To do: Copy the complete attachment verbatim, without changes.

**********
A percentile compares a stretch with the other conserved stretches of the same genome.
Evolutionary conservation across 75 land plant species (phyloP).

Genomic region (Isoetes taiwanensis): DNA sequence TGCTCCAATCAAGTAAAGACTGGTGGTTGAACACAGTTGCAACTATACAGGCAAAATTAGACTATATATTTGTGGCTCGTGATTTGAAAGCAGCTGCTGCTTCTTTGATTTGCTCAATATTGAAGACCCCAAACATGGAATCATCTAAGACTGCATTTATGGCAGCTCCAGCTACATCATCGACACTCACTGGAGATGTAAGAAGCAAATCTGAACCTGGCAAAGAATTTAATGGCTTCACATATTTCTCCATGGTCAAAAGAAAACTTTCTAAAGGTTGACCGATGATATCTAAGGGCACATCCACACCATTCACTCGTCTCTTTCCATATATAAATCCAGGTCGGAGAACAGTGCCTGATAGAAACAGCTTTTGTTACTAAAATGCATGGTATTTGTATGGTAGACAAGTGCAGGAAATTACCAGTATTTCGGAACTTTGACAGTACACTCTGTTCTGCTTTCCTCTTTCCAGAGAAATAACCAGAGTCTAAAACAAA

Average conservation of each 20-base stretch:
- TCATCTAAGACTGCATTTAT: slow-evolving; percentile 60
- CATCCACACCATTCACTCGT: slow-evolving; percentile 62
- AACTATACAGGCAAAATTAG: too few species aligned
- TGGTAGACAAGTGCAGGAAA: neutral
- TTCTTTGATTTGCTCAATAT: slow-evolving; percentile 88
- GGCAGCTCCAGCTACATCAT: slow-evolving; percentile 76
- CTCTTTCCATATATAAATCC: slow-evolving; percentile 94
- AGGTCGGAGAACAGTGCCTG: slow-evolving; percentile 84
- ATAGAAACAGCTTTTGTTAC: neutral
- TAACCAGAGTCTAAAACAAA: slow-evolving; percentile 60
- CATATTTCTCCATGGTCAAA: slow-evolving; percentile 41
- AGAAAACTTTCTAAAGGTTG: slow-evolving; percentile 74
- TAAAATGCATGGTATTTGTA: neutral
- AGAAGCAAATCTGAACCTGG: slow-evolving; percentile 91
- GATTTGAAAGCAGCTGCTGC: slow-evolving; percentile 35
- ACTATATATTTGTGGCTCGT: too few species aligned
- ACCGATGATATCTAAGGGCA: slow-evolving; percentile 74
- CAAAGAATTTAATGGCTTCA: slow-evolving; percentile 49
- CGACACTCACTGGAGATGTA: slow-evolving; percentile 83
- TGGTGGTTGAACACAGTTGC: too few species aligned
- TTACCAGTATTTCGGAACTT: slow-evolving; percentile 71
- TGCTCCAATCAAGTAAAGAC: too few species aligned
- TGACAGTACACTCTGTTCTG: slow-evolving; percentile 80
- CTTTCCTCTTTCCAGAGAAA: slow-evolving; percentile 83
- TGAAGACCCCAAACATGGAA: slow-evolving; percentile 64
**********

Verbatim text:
A percentile compares a stretch with the other conserved stretches of the same genome.
Evolutionary conservation across 75 land plant species (phyloP).

Genomic region (Isoetes taiwanensis): DNA sequence TGCTCCAATCAAGTAAAGACTGGTGGTTGAACACAGTTGCAACTATACAGGCAAAATTAGACTATATATTTGTGGCTCGTGATTTGAAAGCAGCTGCTGCTTCTTTGATTTGCTCAATATTGAAGACCCCAAACATGGAATCATCTAAGACTGCATTTATGGCAGCTCCAGCTACATCATCGACACTCACTGGAGATGTAAGAAGCAAATCTGAACCTGGCAAAGAATTTAATGGCTTCACATATTTCTCCATGGTCAAAAGAAAACTTTCTAAAGGTTGACCGATGATATCTAAGGGCACATCCACACCATTCACTCGTCTCTTTCCATATATAAATCCAGGTCGGAGAACAGTGCCTGATAGAAACAGCTTTTGTTACTAAAATGCATGGTATTTGTATGGTAGACAAGTGCAGGAAATTACCAGTATTTCGGAACTTTGACAGTACACTCTGTTCTGCTTTCCTCTTTCCAGAGAAATAACCAGAGTCTAAAACAAA

Average conservation of each 20-base stretch:
- TCATCTAAGACTGCATTTAT: slow-evolving; percentile 60
- CATCCACACCATTCACTCGT: slow-evolving; percentile 62
- AACTATACAGGCAAAATTAG: too few species aligned
- TGGTAGACAAGTGCAGGAAA: neutral
- TTCTTTGATTTGCTCAATAT: slow-evolving; percentile 88
- GGCAGCTCCAGCTACATCAT: slow-evolving; percentile 76
- CTCTTTCCATATATAAATCC: slow-evolving; percentile 94
- AGGTCGGAGAACAGTGCCTG: slow-evolving; percentile 84
- ATAGAAACAGCTTTTGTTAC: neutral
- TAACCAGAGTCTAAAACAAA: slow-evolving; percentile 60
- CATATTTCTCCATGGTCAAA: slow-evolving; percentile 41
- AGAAAACTTTCTAAAGGTTG: slow-evolving; percentile 74
- TAAAATGCATGGTATTTGTA: neutral
- AGAAGCAAATCTGAACCTGG: slow-evolving; percentile 91
- GATTTGAAAGCAGCTGCTGC: slow-evolving; percentile 35
- ACTATATATTTGTGGCTCGT: too few species aligned
- ACCGATGATATCTAAGGGCA: slow-evolving; percentile 74
- CAAAGAATTTAATGGCTTCA: slow-evolving; percentile 49
- CGACACTCACTGGAGATGTA: slow-evolving; percentile 83
- TGGTGGTTGAACACAGTTGC: too few species aligned
- TTACCAGTATTTCGGAACTT: slow-evolving; percentile 71
- TGCTCCAATCAAGTAAAGAC: too few species aligned
- TGACAGTACACTCTGTTCTG: slow-evolving; percentile 80
- CTTTCCTCTTTCCAGAGAAA: slow-evolving; percentile 83
- TGAAGACCCCAAACATGGAA: slow-evolving; percentile 64